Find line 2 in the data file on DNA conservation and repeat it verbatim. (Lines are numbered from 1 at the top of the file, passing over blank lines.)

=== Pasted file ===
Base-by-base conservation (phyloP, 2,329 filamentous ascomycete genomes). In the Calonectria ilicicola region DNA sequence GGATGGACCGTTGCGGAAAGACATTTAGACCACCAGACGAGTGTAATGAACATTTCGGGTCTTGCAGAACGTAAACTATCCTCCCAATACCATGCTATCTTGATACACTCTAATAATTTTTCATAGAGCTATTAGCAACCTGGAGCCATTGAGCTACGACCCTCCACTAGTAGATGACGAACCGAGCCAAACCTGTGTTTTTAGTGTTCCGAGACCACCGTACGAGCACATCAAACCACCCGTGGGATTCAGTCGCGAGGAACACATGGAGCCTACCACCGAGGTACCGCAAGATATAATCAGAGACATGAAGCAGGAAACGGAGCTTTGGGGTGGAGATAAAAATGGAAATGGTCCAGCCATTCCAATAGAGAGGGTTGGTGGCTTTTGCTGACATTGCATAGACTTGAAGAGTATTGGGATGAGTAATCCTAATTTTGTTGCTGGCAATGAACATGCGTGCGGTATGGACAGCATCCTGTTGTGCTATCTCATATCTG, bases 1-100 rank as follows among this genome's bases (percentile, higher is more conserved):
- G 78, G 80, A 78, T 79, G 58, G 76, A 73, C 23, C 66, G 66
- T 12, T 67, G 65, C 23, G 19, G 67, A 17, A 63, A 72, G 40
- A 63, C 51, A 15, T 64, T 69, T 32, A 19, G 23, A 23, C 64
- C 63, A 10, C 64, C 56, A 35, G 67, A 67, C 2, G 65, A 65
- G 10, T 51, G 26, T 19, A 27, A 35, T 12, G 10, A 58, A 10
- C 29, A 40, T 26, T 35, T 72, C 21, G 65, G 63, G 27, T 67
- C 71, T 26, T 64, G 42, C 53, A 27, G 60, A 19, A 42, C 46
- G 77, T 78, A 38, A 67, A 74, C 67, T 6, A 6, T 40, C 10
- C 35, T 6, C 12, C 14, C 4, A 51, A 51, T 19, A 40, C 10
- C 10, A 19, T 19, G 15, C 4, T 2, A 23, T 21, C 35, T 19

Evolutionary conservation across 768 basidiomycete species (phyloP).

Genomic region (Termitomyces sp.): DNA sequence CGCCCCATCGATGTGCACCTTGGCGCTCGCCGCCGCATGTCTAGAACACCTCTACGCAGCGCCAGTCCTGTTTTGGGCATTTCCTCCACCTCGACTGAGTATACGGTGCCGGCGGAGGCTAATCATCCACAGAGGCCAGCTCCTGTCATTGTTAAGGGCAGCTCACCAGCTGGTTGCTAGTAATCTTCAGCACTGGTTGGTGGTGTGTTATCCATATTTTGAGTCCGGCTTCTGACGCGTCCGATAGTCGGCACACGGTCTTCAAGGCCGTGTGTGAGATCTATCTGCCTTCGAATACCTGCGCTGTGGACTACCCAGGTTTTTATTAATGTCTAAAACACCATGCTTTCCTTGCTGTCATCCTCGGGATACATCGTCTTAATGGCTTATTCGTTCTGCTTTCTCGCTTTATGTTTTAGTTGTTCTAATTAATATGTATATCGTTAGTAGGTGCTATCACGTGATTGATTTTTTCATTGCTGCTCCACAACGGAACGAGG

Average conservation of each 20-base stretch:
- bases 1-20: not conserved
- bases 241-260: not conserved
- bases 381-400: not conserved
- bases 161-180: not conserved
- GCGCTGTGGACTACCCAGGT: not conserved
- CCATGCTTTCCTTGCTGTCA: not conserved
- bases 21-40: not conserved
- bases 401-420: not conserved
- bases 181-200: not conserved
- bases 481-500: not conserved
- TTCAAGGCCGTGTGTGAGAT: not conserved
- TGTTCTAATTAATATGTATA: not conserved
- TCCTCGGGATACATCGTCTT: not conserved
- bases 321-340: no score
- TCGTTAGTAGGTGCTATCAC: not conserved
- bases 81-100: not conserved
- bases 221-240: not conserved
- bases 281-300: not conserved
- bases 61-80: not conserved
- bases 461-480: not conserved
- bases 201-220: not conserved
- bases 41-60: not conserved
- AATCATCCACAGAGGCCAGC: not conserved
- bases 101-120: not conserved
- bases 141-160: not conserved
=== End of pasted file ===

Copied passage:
- G 78, G 80, A 78, T 79, G 58, G 76, A 73, C 23, C 66, G 66